Staff Publications

Staff Publications

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    'Staff publications' is the digital repository of Wageningen University & Research

    'Staff publications' contains references to publications authored by Wageningen University staff from 1976 onward.

    Publications authored by the staff of the Research Institutes are available from 1995 onwards.

    Full text documents are added when available. The database is updated daily and currently holds about 240,000 items, of which 72,000 in open access.

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Record number 552368
Title Analysing social-ecological interactions in disease control: An agent-based model on farmers’ decision making and potato late blight dynamics
Author(s) Pacilly, Francine C.A.; Hofstede, Gert Jan; Lammerts van Bueren, Edith T.; Groot, Jeroen C.J.
Source Environmental Modelling & Software 119 (2019). - ISSN 1364-8152 - p. 354 - 373.
DOI https://doi.org/10.1016/j.envsoft.2019.06.016
Department(s) Farming Systems Ecology
WASS
Information Technology
Plant Breeding
PE&RC
Publication type Refereed Article in a scientific journal
Publication year 2019
Availibility Full text available from 2021-09-01
Keyword(s) Consumat - Phytophthora infestans - Resistance management - Social-ecological systems
Abstract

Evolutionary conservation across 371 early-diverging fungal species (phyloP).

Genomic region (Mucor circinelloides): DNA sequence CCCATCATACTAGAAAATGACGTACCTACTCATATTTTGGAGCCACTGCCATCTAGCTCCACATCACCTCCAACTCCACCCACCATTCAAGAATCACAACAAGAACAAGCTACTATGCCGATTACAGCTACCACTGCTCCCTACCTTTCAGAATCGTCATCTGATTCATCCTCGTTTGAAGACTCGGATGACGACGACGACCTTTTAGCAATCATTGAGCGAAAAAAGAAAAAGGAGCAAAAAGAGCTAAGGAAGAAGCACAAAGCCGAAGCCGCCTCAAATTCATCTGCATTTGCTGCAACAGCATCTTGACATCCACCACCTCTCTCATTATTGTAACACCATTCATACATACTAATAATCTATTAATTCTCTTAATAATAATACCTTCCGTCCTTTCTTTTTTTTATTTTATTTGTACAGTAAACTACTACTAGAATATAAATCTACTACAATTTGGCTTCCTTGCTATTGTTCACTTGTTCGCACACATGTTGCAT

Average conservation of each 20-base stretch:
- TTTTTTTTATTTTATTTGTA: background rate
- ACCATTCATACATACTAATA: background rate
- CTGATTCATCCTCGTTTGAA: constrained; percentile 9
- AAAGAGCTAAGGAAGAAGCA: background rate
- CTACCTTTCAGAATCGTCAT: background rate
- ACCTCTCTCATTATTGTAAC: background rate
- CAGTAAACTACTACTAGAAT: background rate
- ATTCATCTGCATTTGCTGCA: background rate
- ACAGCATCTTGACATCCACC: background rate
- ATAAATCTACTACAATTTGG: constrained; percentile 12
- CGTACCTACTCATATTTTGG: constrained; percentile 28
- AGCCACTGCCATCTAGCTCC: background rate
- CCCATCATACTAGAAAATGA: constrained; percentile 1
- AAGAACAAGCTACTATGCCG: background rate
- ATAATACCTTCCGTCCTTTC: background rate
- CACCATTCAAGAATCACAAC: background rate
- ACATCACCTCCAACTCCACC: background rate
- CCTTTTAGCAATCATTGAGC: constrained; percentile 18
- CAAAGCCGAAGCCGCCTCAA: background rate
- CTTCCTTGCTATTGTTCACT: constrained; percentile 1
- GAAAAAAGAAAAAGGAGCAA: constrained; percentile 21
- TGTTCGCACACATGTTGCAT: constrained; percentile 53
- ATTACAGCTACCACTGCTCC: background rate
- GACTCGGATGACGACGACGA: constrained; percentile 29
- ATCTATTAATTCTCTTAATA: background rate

In this paper we focus on potato late blight control in the Netherlands to analyse the social-ecological interactions between farmer behaviour and disease dynamics. An agent-based model was developed to analyse the use of crop resistance for sustainable disease control. The framework on farmers’ decision-making was based on a behavioural theory and supported by data from literature and interviews with Dutch potato farmers. This framework was integrated with a previously developed spatially explicit model on potato late blight dynamics. We assumed a scenario where a new resistant potato variety was introduced to the market. The model reproduced a boom-and-bust cycle: the percentage of farmers growing the resistant variety increased until resistance breakdown occurred by emergence and spread of a virulent strain, and in response farmers switched to other potato varieties and management strategies. Several factors and processes were identified that could contribute to the development of sustainable disease management strategies.

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